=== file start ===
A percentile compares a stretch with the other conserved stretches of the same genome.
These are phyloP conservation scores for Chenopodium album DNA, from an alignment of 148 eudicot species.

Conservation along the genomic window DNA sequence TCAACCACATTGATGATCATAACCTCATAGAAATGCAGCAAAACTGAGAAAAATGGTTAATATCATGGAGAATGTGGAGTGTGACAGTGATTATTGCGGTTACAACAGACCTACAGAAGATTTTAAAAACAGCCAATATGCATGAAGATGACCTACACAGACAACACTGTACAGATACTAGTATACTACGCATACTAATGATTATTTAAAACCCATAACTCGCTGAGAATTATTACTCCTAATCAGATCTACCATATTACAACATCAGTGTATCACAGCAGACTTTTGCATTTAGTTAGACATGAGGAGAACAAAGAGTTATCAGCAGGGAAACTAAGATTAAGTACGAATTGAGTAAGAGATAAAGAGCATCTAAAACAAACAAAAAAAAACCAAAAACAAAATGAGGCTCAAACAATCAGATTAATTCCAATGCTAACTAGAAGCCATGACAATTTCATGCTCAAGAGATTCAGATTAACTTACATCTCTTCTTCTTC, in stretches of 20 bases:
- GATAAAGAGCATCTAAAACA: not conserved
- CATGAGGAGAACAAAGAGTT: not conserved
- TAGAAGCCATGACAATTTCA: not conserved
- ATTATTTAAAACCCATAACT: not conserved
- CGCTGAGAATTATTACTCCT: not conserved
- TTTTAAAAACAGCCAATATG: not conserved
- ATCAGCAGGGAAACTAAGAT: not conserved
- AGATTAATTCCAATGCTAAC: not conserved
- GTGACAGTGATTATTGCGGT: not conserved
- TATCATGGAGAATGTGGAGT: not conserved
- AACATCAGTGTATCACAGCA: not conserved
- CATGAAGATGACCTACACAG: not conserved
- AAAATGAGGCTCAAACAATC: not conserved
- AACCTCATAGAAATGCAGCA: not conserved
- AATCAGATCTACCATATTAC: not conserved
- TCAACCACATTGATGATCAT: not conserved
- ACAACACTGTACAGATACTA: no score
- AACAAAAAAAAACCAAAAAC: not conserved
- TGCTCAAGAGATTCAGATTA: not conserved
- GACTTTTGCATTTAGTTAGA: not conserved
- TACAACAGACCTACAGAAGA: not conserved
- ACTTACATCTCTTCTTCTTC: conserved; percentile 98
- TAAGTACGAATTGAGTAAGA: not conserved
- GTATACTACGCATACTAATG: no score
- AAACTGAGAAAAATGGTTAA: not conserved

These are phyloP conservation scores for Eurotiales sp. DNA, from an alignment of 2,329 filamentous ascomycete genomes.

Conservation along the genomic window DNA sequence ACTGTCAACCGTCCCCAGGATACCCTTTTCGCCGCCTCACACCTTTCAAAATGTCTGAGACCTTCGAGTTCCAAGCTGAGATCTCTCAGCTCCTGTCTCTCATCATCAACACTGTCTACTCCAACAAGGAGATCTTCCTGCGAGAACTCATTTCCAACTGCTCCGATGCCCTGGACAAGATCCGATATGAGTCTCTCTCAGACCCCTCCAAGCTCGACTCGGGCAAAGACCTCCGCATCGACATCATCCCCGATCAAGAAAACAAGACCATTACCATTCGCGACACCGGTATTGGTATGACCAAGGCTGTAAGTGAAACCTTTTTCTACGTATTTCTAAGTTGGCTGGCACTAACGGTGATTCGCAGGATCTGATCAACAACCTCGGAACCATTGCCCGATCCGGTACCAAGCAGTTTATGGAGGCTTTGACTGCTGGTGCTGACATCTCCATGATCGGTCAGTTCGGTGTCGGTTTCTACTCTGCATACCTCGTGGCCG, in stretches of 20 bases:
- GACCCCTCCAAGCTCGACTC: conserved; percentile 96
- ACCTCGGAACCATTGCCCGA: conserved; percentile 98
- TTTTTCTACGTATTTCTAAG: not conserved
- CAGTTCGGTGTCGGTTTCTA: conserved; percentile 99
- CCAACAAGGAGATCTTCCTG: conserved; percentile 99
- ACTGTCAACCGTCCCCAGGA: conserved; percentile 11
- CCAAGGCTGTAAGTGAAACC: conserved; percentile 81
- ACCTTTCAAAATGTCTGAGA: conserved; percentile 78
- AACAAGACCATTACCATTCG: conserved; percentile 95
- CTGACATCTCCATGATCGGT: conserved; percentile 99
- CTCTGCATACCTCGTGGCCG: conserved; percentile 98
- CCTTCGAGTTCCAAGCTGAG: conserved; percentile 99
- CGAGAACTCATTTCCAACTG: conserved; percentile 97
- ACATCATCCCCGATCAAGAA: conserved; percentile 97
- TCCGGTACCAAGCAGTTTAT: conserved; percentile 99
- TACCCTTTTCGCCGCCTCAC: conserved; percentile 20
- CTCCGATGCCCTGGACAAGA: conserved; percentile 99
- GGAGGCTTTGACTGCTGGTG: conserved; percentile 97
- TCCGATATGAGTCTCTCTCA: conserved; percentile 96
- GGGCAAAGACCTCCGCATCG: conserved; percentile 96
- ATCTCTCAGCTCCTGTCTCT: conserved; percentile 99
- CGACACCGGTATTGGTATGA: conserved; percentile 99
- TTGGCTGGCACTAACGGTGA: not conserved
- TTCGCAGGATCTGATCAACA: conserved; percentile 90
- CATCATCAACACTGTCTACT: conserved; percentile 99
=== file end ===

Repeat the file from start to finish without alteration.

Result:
A percentile compares a stretch with the other conserved stretches of the same genome.
These are phyloP conservation scores for Chenopodium album DNA, from an alignment of 148 eudicot species.

Conservation along the genomic window DNA sequence TCAACCACATTGATGATCATAACCTCATAGAAATGCAGCAAAACTGAGAAAAATGGTTAATATCATGGAGAATGTGGAGTGTGACAGTGATTATTGCGGTTACAACAGACCTACAGAAGATTTTAAAAACAGCCAATATGCATGAAGATGACCTACACAGACAACACTGTACAGATACTAGTATACTACGCATACTAATGATTATTTAAAACCCATAACTCGCTGAGAATTATTACTCCTAATCAGATCTACCATATTACAACATCAGTGTATCACAGCAGACTTTTGCATTTAGTTAGACATGAGGAGAACAAAGAGTTATCAGCAGGGAAACTAAGATTAAGTACGAATTGAGTAAGAGATAAAGAGCATCTAAAACAAACAAAAAAAAACCAAAAACAAAATGAGGCTCAAACAATCAGATTAATTCCAATGCTAACTAGAAGCCATGACAATTTCATGCTCAAGAGATTCAGATTAACTTACATCTCTTCTTCTTC, in stretches of 20 bases:
- GATAAAGAGCATCTAAAACA: not conserved
- CATGAGGAGAACAAAGAGTT: not conserved
- TAGAAGCCATGACAATTTCA: not conserved
- ATTATTTAAAACCCATAACT: not conserved
- CGCTGAGAATTATTACTCCT: not conserved
- TTTTAAAAACAGCCAATATG: not conserved
- ATCAGCAGGGAAACTAAGAT: not conserved
- AGATTAATTCCAATGCTAAC: not conserved
- GTGACAGTGATTATTGCGGT: not conserved
- TATCATGGAGAATGTGGAGT: not conserved
- AACATCAGTGTATCACAGCA: not conserved
- CATGAAGATGACCTACACAG: not conserved
- AAAATGAGGCTCAAACAATC: not conserved
- AACCTCATAGAAATGCAGCA: not conserved
- AATCAGATCTACCATATTAC: not conserved
- TCAACCACATTGATGATCAT: not conserved
- ACAACACTGTACAGATACTA: no score
- AACAAAAAAAAACCAAAAAC: not conserved
- TGCTCAAGAGATTCAGATTA: not conserved
- GACTTTTGCATTTAGTTAGA: not conserved
- TACAACAGACCTACAGAAGA: not conserved
- ACTTACATCTCTTCTTCTTC: conserved; percentile 98
- TAAGTACGAATTGAGTAAGA: not conserved
- GTATACTACGCATACTAATG: no score
- AAACTGAGAAAAATGGTTAA: not conserved

These are phyloP conservation scores for Eurotiales sp. DNA, from an alignment of 2,329 filamentous ascomycete genomes.

Conservation along the genomic window DNA sequence ACTGTCAACCGTCCCCAGGATACCCTTTTCGCCGCCTCACACCTTTCAAAATGTCTGAGACCTTCGAGTTCCAAGCTGAGATCTCTCAGCTCCTGTCTCTCATCATCAACACTGTCTACTCCAACAAGGAGATCTTCCTGCGAGAACTCATTTCCAACTGCTCCGATGCCCTGGACAAGATCCGATATGAGTCTCTCTCAGACCCCTCCAAGCTCGACTCGGGCAAAGACCTCCGCATCGACATCATCCCCGATCAAGAAAACAAGACCATTACCATTCGCGACACCGGTATTGGTATGACCAAGGCTGTAAGTGAAACCTTTTTCTACGTATTTCTAAGTTGGCTGGCACTAACGGTGATTCGCAGGATCTGATCAACAACCTCGGAACCATTGCCCGATCCGGTACCAAGCAGTTTATGGAGGCTTTGACTGCTGGTGCTGACATCTCCATGATCGGTCAGTTCGGTGTCGGTTTCTACTCTGCATACCTCGTGGCCG, in stretches of 20 bases:
- GACCCCTCCAAGCTCGACTC: conserved; percentile 96
- ACCTCGGAACCATTGCCCGA: conserved; percentile 98
- TTTTTCTACGTATTTCTAAG: not conserved
- CAGTTCGGTGTCGGTTTCTA: conserved; percentile 99
- CCAACAAGGAGATCTTCCTG: conserved; percentile 99
- ACTGTCAACCGTCCCCAGGA: conserved; percentile 11
- CCAAGGCTGTAAGTGAAACC: conserved; percentile 81
- ACCTTTCAAAATGTCTGAGA: conserved; percentile 78
- AACAAGACCATTACCATTCG: conserved; percentile 95
- CTGACATCTCCATGATCGGT: conserved; percentile 99
- CTCTGCATACCTCGTGGCCG: conserved; percentile 98
- CCTTCGAGTTCCAAGCTGAG: conserved; percentile 99
- CGAGAACTCATTTCCAACTG: conserved; percentile 97
- ACATCATCCCCGATCAAGAA: conserved; percentile 97
- TCCGGTACCAAGCAGTTTAT: conserved; percentile 99
- TACCCTTTTCGCCGCCTCAC: conserved; percentile 20
- CTCCGATGCCCTGGACAAGA: conserved; percentile 99
- GGAGGCTTTGACTGCTGGTG: conserved; percentile 97
- TCCGATATGAGTCTCTCTCA: conserved; percentile 96
- GGGCAAAGACCTCCGCATCG: conserved; percentile 96
- ATCTCTCAGCTCCTGTCTCT: conserved; percentile 99
- CGACACCGGTATTGGTATGA: conserved; percentile 99
- TTGGCTGGCACTAACGGTGA: not conserved
- TTCGCAGGATCTGATCAACA: conserved; percentile 90
- CATCATCAACACTGTCTACT: conserved; percentile 99